Gerasa

Jerash, known in ancient times as Gerasa, is considered one of the most important and best preserved Roman cities in the Near East. It was a city of the Decapolis.

Recent excavations show that Jerash was inhabited during the Bronze Age and Iron Age (3200 BC - 1200 BC. After the Roman conquest in 63 BC, Jerash and the land surrounding it were annexed by the Roman province of Syria, and later joined the Decapolis cities. In AD 90, Jerash was absorbed into the Roman province of Arabia, which included the city of Philadelphia (modern day Amman). The Romans ensured security and peace in this area which enabled its people to devote their efforts and time to economic development and building activity.

In the second half of the first century AD, the city of Jerash achieved great prosperity. In AD 106, the Emperor Trajan constructed roads throughout the provinces and more trade came to Jerash. The Emperor Hadrian visited Jerash in AD 129-130. A remarkable Latin inscription records a religious dedication set up by members of the imperial mounted bodyguard "wintering" there. The Triumphal Arch (or Arch of Hadrian) was built to celebrate his visit.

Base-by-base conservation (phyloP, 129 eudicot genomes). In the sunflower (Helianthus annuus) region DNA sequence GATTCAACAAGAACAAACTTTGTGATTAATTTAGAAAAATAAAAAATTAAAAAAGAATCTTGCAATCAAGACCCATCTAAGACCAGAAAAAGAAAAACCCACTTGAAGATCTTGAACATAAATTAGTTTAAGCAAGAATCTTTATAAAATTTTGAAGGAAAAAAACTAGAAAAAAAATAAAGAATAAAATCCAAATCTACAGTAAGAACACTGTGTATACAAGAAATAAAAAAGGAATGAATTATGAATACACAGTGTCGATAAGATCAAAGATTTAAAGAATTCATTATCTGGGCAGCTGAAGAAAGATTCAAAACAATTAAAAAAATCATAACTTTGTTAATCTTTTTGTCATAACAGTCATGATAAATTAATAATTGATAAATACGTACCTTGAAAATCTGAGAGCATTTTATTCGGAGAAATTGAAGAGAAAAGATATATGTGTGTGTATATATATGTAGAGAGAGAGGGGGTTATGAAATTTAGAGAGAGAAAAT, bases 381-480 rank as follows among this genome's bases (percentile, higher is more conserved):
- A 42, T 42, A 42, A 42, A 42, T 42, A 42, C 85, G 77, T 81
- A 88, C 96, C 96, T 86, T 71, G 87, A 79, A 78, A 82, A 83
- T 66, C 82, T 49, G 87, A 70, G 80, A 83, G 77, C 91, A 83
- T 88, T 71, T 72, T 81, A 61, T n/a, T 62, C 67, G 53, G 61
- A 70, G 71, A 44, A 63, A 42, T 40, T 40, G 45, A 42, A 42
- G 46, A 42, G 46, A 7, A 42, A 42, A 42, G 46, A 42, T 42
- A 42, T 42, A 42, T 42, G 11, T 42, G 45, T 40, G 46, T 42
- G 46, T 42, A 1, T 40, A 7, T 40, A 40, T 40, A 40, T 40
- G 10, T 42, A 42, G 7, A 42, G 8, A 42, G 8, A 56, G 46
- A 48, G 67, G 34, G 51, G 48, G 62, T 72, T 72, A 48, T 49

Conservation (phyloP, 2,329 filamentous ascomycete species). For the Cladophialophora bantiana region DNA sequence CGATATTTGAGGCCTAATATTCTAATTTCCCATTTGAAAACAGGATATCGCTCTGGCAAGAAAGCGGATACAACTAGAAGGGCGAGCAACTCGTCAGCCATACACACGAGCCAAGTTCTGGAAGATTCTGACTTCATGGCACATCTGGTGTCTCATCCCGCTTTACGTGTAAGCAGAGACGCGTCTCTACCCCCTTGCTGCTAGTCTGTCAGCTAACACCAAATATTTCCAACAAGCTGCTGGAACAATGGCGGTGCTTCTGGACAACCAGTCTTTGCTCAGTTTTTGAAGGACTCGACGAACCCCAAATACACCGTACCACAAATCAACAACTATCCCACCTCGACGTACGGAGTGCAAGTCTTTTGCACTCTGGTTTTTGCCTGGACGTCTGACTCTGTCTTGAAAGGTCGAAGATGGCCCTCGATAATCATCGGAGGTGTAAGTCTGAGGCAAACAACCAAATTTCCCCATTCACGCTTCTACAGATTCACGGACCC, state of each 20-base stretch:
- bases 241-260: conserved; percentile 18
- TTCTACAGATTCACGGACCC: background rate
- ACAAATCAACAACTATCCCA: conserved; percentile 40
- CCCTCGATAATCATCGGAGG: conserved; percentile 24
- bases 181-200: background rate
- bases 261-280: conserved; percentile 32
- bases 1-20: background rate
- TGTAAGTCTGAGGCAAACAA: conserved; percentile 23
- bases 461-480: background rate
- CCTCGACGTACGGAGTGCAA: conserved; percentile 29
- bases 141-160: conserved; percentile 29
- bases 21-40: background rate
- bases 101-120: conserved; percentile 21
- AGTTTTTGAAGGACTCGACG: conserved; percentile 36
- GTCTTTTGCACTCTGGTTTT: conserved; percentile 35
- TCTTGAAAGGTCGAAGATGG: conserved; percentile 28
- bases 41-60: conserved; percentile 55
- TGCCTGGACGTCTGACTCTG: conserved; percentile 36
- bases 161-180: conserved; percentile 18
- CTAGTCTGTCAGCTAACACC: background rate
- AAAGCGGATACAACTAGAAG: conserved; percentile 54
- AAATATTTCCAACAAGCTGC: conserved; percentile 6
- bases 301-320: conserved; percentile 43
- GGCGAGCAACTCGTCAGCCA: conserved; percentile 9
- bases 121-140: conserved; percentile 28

The city finally reached a size of about 800,000 square metres within its walls. The Persian invasion in AD 614 caused the rapid decline of Jerash. However, the city continued to flourish during the Umayyad Period, as shown by recent excavations. In AD 746, a major earthquake destroyed much of Jerash and its surroundings. During the period of the Crusades, some of the monuments were converted to fortresses including the Temple of Artemis. Small settlements continued in Jerash during the Ayyubid, Mameluk and Ottoman periods, and in 1878, Circassians settled in the town after immigrating from their homeland in the Caucausus. Excavation and restoration of Jerash has been almost continuous since the 1920s.

There are a large number of striking monuments located in Jerash: the Corinthium column, Hadrian's Arch, a circus/hippodrome, two immense temples (to Zeus and Artemis), the nearly unique oval Forum which is surrounded by a fine colonnade, a long colonnaded street, two theatres (the Large South Theatre and smaller North Theatre), two baths, a scatter of small temples and an almost complete circuit of city walls. Most of these monuments were built by donations of the city's wealthy citizens. From AD 350, a large Christian community lived in Jerash, and between AD 400-600, more than thirteen churches were built, many with superb mosaic floors. A cathedral was built in the fourth century A.D.

Today the ruins of Jerash are thoroughly excavated and excellently preserved. This has led to a nickname, the "Asian Pompeii

excerpts from wikipedia.org
Photo courtesy of BiblePlaces.com